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Johnson makes a crazy eight at the U.S. Open

Dustin Johnson Dustin Johnson - The Canadian Press

LOS ANGELES (AP) — Dustin Johnson's summary of the quadruple bogey he made that could be the difference between winning and losing the U.S. Open was succinct, matter-of-fact and, of course, ugly.

“Chunked my bunker shot and then chunked the next one. Skulled the next one,” he said. “Everything that you could do wrong, I did wrong.”

That 8 he took on the second hole Friday was as bad as it gets. The 4-under par he shot over the next 16 holes was a reason he could smile at least a little.

Even with the snowman, Johnson shot an even-par 70 and finished the day at 6-under 134. When the second round concluded, he was tied for sixth, four shots behind Rickie Fowler and grateful he didn't let the four shots he lost on one single hole completely wreck his day.

“I just tried to focus on, there were a lot of holes left,” Johnson said. “You just don't try to push it. You know this course is tough, but if you can drive it in the fairway, be aggressive when you can, you can have some shots at birdie.”

Johnson made five of them, to be exact, and in what might be viewed as a promising sign, three of those came on the back nine, which was playing nearly 1.3 shots harder with virtually all the rounds completed at Los Angeles Country Club.

The rally in its entirety is a sign, to Johnson, that his swing is coming around after a less-than-ideal start to his major season. He tied for 48th at the Masters and 55th at the PGA Championship, sandwiching those results around a LIV Golf Series victory in Tulsa, Oklahoma.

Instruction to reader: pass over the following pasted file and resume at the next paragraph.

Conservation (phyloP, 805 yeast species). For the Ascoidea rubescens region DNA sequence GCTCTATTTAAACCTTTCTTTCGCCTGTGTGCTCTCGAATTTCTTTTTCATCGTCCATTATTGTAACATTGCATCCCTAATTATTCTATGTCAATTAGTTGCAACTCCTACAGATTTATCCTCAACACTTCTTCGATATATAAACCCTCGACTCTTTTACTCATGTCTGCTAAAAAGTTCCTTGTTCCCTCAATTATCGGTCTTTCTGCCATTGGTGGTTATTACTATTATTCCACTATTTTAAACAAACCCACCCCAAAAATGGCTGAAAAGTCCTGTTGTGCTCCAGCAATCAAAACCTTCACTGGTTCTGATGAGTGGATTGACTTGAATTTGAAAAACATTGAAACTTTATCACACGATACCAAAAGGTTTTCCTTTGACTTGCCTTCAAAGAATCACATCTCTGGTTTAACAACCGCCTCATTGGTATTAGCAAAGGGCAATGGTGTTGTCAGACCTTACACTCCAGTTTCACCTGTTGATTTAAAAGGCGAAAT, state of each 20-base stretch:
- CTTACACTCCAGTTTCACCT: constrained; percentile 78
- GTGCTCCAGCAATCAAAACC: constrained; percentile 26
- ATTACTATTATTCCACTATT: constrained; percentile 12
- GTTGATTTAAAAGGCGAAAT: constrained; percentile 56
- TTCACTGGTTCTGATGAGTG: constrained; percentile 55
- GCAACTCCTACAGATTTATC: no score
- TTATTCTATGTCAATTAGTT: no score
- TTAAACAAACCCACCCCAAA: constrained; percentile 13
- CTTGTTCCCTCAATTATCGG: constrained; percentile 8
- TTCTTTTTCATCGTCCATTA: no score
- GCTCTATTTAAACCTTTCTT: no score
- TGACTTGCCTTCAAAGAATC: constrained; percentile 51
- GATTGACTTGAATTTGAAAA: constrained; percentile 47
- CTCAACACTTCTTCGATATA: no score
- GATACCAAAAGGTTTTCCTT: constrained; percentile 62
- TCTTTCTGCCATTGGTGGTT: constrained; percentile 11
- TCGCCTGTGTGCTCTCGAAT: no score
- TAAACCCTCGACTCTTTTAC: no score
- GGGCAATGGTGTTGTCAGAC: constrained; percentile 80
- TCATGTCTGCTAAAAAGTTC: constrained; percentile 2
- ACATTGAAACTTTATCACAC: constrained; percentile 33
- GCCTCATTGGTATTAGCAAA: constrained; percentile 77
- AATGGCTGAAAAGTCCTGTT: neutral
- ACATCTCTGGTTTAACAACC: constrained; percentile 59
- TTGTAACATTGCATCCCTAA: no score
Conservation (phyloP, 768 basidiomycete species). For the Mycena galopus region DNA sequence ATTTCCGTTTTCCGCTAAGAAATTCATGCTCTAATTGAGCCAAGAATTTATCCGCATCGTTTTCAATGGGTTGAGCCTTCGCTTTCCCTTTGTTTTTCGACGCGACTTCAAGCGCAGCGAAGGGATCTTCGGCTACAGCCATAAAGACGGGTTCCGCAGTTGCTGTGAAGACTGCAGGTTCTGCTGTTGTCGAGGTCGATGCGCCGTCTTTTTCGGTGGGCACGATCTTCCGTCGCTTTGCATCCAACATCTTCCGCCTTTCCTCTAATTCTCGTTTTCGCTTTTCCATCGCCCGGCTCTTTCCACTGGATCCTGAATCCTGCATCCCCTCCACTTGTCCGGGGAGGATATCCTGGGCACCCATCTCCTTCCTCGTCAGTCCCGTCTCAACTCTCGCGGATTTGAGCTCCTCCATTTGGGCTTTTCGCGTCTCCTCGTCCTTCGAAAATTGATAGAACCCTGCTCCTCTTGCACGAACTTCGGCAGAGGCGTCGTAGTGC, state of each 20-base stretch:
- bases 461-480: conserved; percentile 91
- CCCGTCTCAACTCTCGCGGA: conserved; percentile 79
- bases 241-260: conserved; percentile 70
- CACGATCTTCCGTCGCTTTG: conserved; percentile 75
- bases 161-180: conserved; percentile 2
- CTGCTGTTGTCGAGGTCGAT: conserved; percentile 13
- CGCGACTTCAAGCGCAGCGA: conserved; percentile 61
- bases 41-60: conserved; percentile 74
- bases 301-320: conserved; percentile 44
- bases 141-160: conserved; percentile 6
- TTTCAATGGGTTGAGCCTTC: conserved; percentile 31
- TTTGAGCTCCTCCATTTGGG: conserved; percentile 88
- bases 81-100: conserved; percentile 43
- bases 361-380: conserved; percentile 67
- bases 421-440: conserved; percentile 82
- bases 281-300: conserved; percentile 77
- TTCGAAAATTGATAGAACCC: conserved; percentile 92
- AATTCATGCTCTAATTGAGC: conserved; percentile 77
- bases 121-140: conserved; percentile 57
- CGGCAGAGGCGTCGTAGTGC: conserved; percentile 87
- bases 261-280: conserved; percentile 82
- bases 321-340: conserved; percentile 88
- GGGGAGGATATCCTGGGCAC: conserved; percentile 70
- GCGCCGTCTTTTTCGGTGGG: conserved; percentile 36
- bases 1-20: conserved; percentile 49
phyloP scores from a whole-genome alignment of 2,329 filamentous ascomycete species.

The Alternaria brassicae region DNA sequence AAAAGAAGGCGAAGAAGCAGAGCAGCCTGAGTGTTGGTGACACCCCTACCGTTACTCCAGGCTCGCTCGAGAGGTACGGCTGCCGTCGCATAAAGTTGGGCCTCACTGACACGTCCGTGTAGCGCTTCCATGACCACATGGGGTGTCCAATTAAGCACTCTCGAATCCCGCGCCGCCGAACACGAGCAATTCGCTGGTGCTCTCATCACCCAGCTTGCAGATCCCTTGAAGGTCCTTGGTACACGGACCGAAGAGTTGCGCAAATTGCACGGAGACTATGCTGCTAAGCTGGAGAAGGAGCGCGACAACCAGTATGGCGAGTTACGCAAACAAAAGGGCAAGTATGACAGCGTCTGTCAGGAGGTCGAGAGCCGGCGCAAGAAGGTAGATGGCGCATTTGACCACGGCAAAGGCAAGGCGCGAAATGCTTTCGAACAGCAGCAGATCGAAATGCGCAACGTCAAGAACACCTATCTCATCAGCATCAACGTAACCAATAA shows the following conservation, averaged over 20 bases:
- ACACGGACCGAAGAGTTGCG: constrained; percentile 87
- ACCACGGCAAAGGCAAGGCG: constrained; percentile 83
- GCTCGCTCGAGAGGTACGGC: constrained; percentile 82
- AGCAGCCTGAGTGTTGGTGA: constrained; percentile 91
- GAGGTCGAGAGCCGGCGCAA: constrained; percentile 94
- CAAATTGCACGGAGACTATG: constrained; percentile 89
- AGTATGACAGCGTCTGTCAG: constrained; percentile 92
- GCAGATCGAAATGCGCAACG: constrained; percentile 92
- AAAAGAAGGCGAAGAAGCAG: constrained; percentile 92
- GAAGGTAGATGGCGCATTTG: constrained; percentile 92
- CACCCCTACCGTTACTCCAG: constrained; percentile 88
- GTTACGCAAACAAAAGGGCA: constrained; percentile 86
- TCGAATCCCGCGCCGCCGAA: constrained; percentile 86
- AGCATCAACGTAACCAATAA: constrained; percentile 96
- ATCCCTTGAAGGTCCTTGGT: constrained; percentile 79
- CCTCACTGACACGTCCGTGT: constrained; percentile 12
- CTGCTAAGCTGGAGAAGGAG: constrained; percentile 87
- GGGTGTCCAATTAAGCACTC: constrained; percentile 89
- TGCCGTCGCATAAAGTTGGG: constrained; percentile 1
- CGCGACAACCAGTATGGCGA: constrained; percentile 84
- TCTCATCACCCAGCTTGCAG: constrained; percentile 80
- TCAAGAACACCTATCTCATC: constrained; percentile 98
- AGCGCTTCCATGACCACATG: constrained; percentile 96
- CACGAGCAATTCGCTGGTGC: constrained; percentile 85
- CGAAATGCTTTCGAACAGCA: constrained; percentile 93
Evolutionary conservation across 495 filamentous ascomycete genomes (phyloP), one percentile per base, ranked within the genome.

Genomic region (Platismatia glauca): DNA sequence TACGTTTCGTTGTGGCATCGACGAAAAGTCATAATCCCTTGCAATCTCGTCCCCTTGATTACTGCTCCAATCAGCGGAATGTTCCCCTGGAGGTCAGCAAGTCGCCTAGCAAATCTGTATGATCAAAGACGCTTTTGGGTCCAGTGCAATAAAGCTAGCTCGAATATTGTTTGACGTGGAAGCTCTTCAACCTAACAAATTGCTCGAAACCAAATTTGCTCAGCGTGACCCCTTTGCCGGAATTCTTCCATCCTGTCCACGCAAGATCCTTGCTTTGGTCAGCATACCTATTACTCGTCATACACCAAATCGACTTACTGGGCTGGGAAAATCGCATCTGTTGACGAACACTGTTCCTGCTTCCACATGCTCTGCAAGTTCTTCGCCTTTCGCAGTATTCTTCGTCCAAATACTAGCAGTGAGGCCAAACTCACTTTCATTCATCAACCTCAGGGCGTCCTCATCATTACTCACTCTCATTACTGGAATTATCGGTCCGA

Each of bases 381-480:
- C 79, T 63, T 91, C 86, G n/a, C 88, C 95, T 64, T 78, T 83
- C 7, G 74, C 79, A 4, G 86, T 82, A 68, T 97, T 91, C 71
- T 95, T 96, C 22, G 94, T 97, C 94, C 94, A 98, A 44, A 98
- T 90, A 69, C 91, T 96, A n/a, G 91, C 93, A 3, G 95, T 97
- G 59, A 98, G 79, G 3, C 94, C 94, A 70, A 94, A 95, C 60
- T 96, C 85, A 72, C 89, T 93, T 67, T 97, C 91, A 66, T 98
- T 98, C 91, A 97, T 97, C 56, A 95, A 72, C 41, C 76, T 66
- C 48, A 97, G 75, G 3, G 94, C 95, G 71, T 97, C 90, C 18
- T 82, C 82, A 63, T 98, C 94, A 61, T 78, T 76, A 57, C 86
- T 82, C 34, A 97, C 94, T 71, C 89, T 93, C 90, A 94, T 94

He is seeking his second U.S. Open title and his third major, though Johnson is one of those players who might be known as much for the ones that got away as those he won. His close calls have included big, crooked numbers and ugly, memorable episodes.

In the 2010 PGA Championship at Whistling Straits, it was grounding his club in a bunker he didn't know was a bunker on the 72nd hole that cost him a spot in a playoff.

Months earlier in the U.S. Open at Pebble Beach, he came into the final round with a three-shot lead, only to watch it sail into the Pacific with a triple bogey on 2 and a double on 3.

A 2-iron out of bounds on the 14th hole in the final round of the 2011 British Open at Royal St. George's dropped him out of contention after trailing by two.

His three-putt from 12 feet at Chambers Bay on the 72nd hole cost him the U.S. Open title — or at least a chance to play Jordan Spieth in a playoff — in 2015.

Johnson won the U.S. Open the following year at Oakmont, then added his second major at the Masters in 2020.

That this crooked number from Johnson came on a Friday, not a Sunday, was good news simply because there's plenty of time to make it up. If he ends up falling a shot or two short, though, he'll remember one hole.

It started when he pulled his tee shot on the 497-yard second, leaving it in a bunker on the left side. He had an uphill lie there and didn't make clean contact, leaving himself a 100-yard shot out of deep rough, over the barranca and onto the green.

He made poor contact there and hit it into the junk. His drop for shot No. 5 was into a clean lie in the fairway, but Johnson caught it thin, and the ball landed in tangled rough behind the green. One chip and two putts later, he had gone from 6 under to 2 under.

Johnson called “skulling a chip shot” the worst shot of that forgettable collection.

His best shot of the day?

“Hitting a good shot and just getting settled back down after making an 8,” Johnson explained. “Definitely wasn’t too thrilled with myself walking off that green.”

He made a birdie on No. 3 after that good drive, then four more as the day went on.

“I really feel like I’m swinging it really well, driving it good,” he said, “so looking forward to this weekend.”


AP golf: and